"A Green Thumb for Growing Viruses"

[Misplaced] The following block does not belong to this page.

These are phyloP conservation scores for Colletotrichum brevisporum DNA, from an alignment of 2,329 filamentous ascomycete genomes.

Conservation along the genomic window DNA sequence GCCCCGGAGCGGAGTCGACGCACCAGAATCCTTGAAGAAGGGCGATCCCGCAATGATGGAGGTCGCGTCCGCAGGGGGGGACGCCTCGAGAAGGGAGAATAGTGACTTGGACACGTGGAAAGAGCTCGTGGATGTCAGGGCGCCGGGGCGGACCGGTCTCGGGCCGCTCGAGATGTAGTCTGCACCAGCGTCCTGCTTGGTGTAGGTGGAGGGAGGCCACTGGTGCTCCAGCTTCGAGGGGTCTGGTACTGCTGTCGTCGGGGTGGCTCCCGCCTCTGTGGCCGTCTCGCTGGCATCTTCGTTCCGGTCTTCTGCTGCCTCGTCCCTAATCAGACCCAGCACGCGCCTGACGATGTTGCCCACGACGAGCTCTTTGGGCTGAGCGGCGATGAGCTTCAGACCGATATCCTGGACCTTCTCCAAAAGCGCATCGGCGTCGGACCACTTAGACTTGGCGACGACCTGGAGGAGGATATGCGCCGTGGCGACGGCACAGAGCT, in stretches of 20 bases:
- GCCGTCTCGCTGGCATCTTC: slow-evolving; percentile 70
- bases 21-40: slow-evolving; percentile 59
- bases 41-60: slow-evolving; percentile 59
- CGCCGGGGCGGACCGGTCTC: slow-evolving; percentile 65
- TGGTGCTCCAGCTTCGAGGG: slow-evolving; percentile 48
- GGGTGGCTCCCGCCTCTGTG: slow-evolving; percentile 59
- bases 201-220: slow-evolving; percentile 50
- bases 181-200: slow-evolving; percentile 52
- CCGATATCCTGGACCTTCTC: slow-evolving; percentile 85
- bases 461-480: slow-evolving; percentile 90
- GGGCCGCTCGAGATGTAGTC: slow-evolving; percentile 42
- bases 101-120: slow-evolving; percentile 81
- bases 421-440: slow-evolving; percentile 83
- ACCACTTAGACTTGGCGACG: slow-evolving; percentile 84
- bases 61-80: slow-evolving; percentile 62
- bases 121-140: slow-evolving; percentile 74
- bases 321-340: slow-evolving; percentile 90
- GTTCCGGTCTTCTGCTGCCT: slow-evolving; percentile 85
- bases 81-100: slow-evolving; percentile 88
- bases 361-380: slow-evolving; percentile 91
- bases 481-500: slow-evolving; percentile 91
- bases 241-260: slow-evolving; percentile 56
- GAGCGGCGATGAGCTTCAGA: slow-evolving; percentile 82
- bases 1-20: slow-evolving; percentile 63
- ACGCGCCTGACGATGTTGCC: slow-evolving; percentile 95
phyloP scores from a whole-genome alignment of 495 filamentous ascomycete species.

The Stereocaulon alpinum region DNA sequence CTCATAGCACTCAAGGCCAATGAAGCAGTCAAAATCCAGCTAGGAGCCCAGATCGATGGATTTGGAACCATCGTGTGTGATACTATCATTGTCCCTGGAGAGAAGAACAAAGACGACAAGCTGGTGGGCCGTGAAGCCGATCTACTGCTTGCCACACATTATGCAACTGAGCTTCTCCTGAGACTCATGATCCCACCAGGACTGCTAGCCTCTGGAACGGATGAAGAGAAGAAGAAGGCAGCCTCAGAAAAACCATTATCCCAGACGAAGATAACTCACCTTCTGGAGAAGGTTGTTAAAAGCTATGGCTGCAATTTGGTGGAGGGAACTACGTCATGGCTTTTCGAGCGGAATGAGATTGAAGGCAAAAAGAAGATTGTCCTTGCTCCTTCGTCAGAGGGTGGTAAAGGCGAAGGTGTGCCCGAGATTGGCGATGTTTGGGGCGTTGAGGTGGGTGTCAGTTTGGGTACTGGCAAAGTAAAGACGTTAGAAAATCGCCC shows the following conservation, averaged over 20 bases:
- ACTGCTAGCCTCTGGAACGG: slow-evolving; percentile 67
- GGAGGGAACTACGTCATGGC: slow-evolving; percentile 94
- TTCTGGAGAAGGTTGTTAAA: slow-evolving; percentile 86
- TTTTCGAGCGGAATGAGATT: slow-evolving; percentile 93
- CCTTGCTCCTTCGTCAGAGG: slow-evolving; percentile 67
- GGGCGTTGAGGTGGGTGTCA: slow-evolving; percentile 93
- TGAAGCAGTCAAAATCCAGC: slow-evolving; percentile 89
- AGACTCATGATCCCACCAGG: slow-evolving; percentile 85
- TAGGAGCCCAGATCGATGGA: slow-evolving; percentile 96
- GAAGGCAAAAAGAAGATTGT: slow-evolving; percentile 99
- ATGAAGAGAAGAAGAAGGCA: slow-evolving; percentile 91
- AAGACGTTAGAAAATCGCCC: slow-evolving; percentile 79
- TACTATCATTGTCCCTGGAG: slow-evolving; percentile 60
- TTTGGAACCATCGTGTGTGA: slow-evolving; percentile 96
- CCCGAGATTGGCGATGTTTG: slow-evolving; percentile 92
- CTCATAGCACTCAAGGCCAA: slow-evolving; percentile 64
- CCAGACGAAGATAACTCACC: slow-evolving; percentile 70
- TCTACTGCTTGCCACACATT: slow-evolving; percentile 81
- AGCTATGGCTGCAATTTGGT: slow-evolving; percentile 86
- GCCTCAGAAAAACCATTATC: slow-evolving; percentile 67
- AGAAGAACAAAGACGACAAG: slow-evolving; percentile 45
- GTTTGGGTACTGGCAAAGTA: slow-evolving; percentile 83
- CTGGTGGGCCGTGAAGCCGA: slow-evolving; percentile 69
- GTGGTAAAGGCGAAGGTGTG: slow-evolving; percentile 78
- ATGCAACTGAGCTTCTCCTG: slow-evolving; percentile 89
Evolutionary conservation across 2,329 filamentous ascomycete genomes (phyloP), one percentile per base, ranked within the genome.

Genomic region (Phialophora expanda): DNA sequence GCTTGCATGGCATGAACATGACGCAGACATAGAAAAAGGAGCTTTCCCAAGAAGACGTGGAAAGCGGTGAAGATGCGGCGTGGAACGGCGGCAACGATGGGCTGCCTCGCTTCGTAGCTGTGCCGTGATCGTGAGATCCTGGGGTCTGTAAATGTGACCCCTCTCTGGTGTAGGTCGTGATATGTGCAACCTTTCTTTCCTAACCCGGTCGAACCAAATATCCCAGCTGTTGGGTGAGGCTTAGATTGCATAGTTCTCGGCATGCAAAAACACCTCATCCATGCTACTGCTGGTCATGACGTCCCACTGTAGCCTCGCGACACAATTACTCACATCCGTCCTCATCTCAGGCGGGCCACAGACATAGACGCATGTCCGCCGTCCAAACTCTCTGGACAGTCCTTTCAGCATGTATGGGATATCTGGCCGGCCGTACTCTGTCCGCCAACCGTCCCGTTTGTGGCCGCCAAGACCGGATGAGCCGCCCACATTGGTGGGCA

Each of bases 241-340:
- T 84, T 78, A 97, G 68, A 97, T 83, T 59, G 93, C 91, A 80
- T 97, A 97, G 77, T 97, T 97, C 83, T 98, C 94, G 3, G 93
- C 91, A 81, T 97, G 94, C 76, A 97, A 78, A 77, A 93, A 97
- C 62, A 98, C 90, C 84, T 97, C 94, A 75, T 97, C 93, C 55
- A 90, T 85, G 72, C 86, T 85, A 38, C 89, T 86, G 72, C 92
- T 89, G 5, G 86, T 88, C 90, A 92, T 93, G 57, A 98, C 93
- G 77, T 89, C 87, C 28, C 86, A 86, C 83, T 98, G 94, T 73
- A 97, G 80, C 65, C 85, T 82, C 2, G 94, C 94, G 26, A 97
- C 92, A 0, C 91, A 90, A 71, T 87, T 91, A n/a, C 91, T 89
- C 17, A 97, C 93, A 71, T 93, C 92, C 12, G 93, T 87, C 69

Although polio vaccines were developed by Jonas Salk and Albert Sabin, it was John Enders who pioneered research on the cultivation of polio and other viruses. Working with two other virologists, Enders discovered a way to grow the poliovirus on skin tissue, a method that was later used by Sabin to develop an oral live-virus vaccine for polio. On this date in 1949, Enders reported the culturing of the virus in Science. In recognition of his contribution to virology, Enders was awarded the Nobel Prize in 1954. One of his colleagues, John Gordon, remarked that Enders "has a green thumb for growing viruses." In 1962, using a live culture of the virus, he used the same methods to develop a measles vaccine.
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